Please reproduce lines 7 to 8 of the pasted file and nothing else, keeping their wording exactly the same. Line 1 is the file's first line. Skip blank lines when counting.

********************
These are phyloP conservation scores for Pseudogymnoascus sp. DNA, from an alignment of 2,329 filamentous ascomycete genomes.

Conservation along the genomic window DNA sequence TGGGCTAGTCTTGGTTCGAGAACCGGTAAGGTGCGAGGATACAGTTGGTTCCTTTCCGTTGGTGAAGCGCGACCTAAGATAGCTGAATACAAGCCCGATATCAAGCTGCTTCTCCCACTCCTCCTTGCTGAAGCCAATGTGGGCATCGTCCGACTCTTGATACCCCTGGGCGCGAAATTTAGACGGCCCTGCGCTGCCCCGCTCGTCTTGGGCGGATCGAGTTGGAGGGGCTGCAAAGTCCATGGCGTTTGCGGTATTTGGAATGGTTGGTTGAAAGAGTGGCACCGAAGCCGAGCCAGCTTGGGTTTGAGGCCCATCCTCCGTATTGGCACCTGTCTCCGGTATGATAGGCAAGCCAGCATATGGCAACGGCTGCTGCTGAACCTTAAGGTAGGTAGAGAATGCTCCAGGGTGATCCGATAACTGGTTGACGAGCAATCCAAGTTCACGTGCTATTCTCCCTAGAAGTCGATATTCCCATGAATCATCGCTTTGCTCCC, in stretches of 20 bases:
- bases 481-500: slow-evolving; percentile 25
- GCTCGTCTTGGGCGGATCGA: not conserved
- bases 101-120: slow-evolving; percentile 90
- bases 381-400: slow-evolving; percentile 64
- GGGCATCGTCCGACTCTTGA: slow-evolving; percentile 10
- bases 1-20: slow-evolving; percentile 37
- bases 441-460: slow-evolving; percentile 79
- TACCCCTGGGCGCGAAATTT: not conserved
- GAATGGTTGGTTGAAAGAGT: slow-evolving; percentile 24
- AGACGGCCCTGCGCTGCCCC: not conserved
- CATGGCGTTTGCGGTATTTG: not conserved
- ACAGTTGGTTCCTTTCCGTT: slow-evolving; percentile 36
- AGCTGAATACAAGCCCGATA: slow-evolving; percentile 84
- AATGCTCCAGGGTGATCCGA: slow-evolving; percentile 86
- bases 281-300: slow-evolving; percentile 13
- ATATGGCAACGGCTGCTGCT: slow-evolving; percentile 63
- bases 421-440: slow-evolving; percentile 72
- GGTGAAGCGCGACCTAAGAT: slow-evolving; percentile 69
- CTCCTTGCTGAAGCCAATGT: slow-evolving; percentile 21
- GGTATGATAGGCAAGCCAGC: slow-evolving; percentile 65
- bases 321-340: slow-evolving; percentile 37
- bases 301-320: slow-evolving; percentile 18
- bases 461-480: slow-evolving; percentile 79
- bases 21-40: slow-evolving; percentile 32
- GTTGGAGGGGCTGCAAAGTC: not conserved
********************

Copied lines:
- GGGCATCGTCCGACTCTTGA: slow-evolving; percentile 10
- bases 1-20: slow-evolving; percentile 37